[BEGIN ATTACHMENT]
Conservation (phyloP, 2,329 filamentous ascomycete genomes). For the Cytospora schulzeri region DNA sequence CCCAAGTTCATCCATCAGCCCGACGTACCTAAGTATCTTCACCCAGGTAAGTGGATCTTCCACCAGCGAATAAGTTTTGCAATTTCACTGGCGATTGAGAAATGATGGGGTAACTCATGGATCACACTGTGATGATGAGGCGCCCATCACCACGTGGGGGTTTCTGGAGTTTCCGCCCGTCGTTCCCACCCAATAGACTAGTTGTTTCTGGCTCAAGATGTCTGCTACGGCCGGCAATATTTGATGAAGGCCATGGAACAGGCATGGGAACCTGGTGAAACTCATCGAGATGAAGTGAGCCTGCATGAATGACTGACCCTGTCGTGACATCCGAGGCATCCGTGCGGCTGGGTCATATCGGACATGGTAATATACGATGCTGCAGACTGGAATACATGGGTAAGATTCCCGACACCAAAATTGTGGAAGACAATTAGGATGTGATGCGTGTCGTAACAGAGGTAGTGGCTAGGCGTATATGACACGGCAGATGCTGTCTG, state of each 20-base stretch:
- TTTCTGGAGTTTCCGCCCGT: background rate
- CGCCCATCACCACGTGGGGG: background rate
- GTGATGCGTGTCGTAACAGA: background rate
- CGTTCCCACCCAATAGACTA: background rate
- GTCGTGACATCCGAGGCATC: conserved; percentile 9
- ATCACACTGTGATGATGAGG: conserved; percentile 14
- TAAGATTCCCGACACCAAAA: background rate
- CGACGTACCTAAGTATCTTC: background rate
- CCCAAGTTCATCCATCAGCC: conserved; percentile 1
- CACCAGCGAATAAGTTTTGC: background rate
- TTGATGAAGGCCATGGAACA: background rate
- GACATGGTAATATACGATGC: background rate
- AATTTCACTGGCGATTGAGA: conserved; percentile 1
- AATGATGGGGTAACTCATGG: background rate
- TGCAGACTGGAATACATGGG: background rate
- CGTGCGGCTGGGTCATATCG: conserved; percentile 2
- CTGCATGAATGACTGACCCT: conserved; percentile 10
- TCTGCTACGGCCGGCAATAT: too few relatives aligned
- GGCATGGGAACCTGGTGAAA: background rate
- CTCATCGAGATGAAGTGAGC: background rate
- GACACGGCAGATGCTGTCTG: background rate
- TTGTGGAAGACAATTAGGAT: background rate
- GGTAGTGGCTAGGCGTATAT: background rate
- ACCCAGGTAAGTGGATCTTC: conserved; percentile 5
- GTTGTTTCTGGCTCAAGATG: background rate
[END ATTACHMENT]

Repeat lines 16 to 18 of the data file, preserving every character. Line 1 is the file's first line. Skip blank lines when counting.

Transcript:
- TGCAGACTGGAATACATGGG: background rate
- CGTGCGGCTGGGTCATATCG: conserved; percentile 2
- CTGCATGAATGACTGACCCT: conserved; percentile 10